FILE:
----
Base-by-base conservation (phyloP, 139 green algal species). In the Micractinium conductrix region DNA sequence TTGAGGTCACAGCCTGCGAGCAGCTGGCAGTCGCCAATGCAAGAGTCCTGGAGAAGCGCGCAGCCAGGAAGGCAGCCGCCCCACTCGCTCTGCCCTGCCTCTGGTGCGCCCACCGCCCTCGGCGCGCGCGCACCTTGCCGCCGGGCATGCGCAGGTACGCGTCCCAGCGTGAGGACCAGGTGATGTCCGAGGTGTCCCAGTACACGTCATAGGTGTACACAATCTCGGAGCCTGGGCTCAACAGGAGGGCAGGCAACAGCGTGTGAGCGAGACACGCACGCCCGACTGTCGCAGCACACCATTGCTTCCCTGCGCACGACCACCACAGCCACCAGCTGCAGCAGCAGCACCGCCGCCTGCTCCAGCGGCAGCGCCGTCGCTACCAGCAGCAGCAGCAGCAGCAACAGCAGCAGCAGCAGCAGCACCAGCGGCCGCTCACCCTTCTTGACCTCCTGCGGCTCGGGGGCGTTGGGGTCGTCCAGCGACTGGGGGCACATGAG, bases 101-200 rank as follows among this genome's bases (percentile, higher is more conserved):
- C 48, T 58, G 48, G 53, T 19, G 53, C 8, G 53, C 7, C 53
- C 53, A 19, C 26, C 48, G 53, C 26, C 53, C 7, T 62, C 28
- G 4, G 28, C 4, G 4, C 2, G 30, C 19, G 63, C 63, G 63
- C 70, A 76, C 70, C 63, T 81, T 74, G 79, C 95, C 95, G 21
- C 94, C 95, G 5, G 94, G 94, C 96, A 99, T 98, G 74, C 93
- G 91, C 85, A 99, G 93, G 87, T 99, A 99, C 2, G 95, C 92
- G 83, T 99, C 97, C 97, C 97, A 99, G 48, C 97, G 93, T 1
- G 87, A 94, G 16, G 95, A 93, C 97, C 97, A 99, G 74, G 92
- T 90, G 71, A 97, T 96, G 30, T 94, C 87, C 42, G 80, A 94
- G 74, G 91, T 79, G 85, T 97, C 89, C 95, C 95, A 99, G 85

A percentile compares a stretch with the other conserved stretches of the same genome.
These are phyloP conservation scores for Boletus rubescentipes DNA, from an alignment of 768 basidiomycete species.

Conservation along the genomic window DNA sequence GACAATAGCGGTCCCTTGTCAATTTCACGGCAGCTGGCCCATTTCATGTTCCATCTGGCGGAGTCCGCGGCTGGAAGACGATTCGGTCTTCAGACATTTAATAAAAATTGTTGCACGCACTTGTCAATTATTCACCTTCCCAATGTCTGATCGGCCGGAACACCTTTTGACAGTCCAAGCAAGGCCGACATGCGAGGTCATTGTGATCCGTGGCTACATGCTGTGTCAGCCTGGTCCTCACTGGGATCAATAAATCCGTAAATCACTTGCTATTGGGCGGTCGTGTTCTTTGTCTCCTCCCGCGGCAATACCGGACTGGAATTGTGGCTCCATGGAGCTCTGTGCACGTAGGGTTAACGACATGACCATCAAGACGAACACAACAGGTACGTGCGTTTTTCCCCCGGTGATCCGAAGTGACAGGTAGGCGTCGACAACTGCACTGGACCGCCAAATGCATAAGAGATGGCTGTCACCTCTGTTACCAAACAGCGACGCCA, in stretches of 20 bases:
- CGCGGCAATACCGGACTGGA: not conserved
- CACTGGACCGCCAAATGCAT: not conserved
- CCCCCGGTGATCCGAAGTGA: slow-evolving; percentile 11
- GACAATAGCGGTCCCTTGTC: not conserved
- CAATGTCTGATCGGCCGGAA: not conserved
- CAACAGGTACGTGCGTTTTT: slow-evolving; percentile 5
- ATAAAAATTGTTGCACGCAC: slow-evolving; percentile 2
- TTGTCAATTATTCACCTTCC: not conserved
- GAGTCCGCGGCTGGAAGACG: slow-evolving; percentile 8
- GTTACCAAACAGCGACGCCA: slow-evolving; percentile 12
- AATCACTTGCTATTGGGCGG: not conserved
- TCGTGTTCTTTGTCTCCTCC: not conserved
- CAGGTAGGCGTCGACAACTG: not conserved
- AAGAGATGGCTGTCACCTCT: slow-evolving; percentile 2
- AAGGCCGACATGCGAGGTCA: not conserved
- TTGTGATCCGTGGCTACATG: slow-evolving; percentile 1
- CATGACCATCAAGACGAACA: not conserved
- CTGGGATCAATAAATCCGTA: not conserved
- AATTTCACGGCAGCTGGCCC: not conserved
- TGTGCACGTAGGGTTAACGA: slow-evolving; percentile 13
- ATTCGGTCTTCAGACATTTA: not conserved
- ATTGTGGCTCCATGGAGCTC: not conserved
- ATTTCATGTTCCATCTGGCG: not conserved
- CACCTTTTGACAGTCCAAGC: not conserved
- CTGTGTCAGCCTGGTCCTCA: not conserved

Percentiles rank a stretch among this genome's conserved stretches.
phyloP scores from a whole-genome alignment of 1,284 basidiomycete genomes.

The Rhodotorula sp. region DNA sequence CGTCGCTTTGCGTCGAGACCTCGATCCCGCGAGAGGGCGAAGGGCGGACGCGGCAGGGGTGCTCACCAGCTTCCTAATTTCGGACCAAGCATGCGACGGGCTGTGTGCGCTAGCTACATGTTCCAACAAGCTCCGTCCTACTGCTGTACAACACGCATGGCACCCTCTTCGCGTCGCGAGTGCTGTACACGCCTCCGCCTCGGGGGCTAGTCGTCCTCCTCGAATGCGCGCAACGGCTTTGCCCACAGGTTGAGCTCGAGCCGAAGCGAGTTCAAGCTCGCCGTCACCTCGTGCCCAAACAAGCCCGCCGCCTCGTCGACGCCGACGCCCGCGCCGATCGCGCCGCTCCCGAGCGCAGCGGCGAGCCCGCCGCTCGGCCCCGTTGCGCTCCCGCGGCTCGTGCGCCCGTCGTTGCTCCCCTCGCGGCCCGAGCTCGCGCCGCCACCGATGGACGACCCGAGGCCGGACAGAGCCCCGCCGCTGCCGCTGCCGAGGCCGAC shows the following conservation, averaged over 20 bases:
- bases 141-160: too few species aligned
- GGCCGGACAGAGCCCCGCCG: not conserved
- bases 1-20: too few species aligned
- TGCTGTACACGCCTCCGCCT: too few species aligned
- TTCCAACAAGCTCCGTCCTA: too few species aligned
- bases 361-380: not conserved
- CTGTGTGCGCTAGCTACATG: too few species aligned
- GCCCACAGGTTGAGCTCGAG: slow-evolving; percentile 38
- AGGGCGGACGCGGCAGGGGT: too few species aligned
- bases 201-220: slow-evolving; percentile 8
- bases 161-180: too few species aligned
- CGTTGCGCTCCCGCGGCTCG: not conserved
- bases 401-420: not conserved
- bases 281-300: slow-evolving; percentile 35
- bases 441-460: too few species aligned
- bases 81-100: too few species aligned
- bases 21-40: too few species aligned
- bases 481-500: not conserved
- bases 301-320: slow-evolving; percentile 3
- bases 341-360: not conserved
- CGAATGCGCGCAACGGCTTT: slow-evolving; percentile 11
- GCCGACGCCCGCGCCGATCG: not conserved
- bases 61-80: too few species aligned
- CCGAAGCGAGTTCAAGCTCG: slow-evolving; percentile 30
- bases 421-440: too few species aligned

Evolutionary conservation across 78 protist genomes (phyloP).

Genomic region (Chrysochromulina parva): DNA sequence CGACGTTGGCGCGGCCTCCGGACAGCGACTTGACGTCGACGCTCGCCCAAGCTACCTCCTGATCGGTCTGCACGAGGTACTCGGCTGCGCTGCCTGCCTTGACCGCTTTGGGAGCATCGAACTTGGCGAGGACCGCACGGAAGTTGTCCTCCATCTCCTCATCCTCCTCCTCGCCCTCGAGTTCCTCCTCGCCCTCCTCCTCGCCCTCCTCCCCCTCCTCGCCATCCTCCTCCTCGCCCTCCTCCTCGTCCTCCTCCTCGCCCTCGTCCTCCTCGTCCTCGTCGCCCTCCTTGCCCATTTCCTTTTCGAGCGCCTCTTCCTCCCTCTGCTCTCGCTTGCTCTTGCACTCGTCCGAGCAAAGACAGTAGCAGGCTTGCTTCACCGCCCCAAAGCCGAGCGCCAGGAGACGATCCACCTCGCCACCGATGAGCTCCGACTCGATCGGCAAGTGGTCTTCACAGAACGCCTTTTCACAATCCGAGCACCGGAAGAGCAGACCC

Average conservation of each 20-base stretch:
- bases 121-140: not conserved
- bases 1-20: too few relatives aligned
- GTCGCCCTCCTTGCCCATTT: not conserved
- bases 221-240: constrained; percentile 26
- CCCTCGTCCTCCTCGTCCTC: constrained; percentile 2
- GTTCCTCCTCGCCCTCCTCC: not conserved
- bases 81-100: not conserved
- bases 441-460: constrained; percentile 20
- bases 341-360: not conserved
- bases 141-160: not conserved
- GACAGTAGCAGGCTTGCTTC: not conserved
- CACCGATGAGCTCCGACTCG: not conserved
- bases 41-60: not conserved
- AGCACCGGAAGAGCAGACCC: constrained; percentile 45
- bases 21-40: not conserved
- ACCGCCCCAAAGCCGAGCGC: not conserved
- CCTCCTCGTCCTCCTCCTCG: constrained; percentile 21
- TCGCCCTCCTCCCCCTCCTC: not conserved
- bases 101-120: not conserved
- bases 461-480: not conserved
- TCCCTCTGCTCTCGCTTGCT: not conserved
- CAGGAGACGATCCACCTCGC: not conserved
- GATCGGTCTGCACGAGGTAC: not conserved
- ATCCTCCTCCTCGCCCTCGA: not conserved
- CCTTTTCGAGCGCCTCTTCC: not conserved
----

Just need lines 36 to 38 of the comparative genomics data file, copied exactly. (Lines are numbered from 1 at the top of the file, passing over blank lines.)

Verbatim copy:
- ATTGTGGCTCCATGGAGCTC: not conserved
- ATTTCATGTTCCATCTGGCG: not conserved
- CACCTTTTGACAGTCCAAGC: not conserved